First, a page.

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June 23, 1925 - Image 2

Resource type:
Michigan Daily, 1925-06-23

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every morning except
University Summer Sess
in Control of Student1
>ciated Press is exclusiv
use for republication ofa
sredited to it or not o
this paper and the local: ne

When we consider these factors, the
reasonsfor the increasing popular-
ity of the Summer session are very
HE evident. The Summer session is a
N positive, constructive part of the Un-
iversity,-it is no longer the retiring
lion by place of the failures.
What difference does it makes if
ely en-
all news Amundsen did return safely, the
the wise newspapers still have the Bryan-
Darrow Evolution classic to fill up
T, _ space-.

Rolls office force for the Summer
session, reading from the wastebask-
et to the right and straight down:
Tamam, Beezlebub, Olaf the Great,
Jo and Metta Zilch, Washington,
Beano, The Old Man, Peat Bog afid
others. With such a staff, Tamam
expects to be frequentl guided by the
muse (see illustration), but not too


red at the Ann Arbor, .dichigan,
ce as second dass matter.
cription by carrier, $1.50; by mail,
es: PresshBuilding, Maynard Street,
rbor, Michigan.
nunications, if signed as evidence of
aith, will be published in The Summer
at the discretion of the "Editor. Un-
communications will receive no con-
on. The signature may be omitted in
>ion if >esired by the writer. The
r Daily does not necessarily endorse
atiments expressed in the communica-
Telephone 4925
Editor............RobertS. Mansfield
$ditor..........Manning Houseworth
ian of the Editorial Board........
. Frederick K. S p arrow, Jr.
s's Editor............MarionMead,
ph Editor........ Leslie S. Bennetts
Editor........... .Willard B. Crosby
Editor..........W. Calvin Patterson
n T. Barbour MVarion' Meyer
1 DuBois Catherine Miller
C. Finsterwald Robert E. Minnich
me Lardner Kenneth B. Smith
Lehtiner Nance Solomon
eE. Lehtiner Marion Welles
R. Marcuse Mary L. Zang


Cte stock

Telephone 21214

K. Klein

TUESDAY, JUNE 23, 1925
ight Editor-ROB'T T. MANSFIELD
The thirty-second annual Summer
ession of the University ifas started.
"dications are that the enrollment
ill be larger than ever, despite the
act that it has increased beond all ex-
ectations during the past few sum-
iers. In these facts we. find a vindi-
ation of the Summer session from
lie old idea that formerly surrounded
There was a time when only those
rho had failed in their work return-
d to summerschool,-it was more or
ss of a disgrace to attend school
uring the summer.
But the old order has changed,-the
ummer school has come into its own,
; is as much a part of the University
ear as is either of the regular seme-
ters, and to many it is more cultur-
1. The' bulk of the enrollment of
bie Summer sessions is no longer
lade up of regular students who
ave failed, in fact quite the oppo-
ite. is true, many 'of the best stu-
ents return in the summer for the
pportunity that is offered to take
ourses .that they are unable to fit
ito their schedules during the reg-
lar year, others come back to take
ourses that are not offered during
hie regular session, or perhaps are
ot offered by their favorite profes-
ors, and still others return because
liey prefer scholastic. work to indus.
rial work or sheer laziness during
lie summer months.
Then there are many students who
ake summer work in order that they
iay shorten the time required to get
degree. And also, in increasing
tmbers during the past few years,
re find men and women who have
een engaged in teaching and su-
ervising schools, and Who are broad-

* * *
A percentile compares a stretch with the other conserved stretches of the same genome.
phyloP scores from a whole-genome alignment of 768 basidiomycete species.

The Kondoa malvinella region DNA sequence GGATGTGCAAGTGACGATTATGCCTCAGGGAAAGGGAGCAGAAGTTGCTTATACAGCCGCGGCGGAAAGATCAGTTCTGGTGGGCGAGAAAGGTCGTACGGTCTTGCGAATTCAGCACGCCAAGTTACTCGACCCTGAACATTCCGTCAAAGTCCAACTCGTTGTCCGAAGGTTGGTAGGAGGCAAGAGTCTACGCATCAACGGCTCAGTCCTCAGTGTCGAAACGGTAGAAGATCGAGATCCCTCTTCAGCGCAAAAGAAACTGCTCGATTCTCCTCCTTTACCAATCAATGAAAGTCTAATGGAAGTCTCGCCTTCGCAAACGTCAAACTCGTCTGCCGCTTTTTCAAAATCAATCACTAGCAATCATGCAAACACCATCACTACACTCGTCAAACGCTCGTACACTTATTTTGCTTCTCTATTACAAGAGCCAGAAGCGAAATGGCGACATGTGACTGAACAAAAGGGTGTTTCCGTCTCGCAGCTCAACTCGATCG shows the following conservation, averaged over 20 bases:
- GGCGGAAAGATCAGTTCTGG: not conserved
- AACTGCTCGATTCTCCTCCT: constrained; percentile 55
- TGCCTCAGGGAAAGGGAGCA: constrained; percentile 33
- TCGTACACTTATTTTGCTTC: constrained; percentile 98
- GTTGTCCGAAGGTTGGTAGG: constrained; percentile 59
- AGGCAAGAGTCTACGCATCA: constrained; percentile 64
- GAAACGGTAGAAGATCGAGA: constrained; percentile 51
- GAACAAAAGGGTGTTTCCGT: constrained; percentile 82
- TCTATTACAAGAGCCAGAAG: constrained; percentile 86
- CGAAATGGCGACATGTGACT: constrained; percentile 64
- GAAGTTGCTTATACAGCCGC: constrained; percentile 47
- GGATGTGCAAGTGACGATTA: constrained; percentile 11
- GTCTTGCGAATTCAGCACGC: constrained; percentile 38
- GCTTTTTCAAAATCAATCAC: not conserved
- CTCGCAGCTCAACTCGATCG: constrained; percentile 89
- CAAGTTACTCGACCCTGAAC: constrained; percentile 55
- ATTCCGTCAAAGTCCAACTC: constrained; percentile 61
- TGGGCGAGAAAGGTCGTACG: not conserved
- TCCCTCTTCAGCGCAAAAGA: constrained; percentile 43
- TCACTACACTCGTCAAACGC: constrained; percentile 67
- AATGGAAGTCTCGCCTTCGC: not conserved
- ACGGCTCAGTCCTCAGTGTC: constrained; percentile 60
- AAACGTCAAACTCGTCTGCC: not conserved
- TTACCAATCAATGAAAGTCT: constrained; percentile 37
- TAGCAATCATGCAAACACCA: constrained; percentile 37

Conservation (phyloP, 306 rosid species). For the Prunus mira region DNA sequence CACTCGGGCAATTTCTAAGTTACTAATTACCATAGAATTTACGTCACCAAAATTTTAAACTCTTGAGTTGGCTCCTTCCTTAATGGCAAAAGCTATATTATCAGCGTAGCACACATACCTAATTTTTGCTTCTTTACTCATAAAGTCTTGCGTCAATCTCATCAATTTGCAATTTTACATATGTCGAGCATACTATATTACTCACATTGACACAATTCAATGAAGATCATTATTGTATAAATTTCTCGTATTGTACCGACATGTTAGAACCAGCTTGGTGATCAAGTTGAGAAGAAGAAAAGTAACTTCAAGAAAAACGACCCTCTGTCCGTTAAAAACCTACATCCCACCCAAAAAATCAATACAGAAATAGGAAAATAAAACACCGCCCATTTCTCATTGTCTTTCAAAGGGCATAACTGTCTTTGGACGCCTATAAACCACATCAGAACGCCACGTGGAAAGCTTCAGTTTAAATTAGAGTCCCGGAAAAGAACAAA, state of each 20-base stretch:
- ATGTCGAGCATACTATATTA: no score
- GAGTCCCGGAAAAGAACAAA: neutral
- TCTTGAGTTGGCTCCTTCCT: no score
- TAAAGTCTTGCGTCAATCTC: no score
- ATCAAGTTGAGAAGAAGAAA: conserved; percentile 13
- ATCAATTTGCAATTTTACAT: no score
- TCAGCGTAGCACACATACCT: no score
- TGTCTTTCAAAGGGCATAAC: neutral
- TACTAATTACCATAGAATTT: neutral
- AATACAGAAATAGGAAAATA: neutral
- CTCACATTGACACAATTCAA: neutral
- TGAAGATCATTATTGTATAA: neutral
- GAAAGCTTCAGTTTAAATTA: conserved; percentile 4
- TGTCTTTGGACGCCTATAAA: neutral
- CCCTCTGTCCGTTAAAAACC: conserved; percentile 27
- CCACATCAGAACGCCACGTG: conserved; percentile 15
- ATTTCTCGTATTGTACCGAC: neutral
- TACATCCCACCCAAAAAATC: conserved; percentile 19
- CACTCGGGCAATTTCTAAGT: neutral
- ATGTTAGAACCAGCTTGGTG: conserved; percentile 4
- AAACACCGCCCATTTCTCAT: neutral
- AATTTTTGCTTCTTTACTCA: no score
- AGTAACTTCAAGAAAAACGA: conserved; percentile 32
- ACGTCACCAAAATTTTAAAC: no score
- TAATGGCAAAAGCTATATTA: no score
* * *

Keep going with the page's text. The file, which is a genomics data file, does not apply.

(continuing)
ijuded enough to undgfstand that as
tie world advances, so do education
nA teaching methods, and these peo-
ae attend themelaboratories of ed-
.caton,-namely specialized schools
t education,-in order that the school
hildren who are entrusted to their
are may have the benefits of the
cost advanced methods and teach-
During the summer the University
nakes its closest approach to the
7uglish type of education. Classes
,re more informal, and aided by the
0-operation of the school teachers
ad supervisors, they assume a more
cholarly air. For this reason many
ourses that are given during' the
ummer are not applicable during the
egulap session, and it is such courses
biat offer the student a positive in-
icement to return to summer school..
For the regular student, the Sum-
er session combines education with
acation. The work is comparative-
r light, and so arranged that the stu-
ent has a great deal of time for ree-
ation; In fact, in many ways, the
immer session .offers everyone who
;tends a more satisfactory type of
i*mer vacation than is ordinarily
ud it the city or small town. -

(The Chicago Daily Tribune)
In a few- days, now, Chicago's pub-
lic schools will close for the sum-
mer vacation. Nearly half a million
children will not have to go back to
their classrooms until after Labor
day in September. A few pupils-
more than ever before, but still only
a few-will attend the summer class-
es which the board of education is
providing. Many more will find Jobs.
A handful will spend the entire vaca-
tion out of town; others will have a
few days away. That leaves tens of
thousands of children who will do
nothing at all. We wonder why,
Unquestionably the chief reason
that schools close in summer is his-
torical. When free public education
was established in this country most
of the boys and girls lived on the
farm. They were needed in summer-
time to help tear a living from the
soil. That situation still holds in
many rural districts. It certainly
does not hold in Chicago in 1925.
For Chicago the year round school
offers a partial solution of the problem
of overcrowding. This city is lack-
ing' in adequate school facilities. We
have more raw material than our edu
cational factory can handle, working
as it does only ten months a 'year.
We believe the board of education for
that reason alone should consider op-
erating on a much larger scale than
at present during the regaining two
months. Educators estimate that the
child who now goes to elementary
schol for eight years could save two
of them if he went to school during his
summer vacations. He could save a
half year to a year in high school.
The summer school is sound peda-
gogically, the experts say, and most
children thrive under it.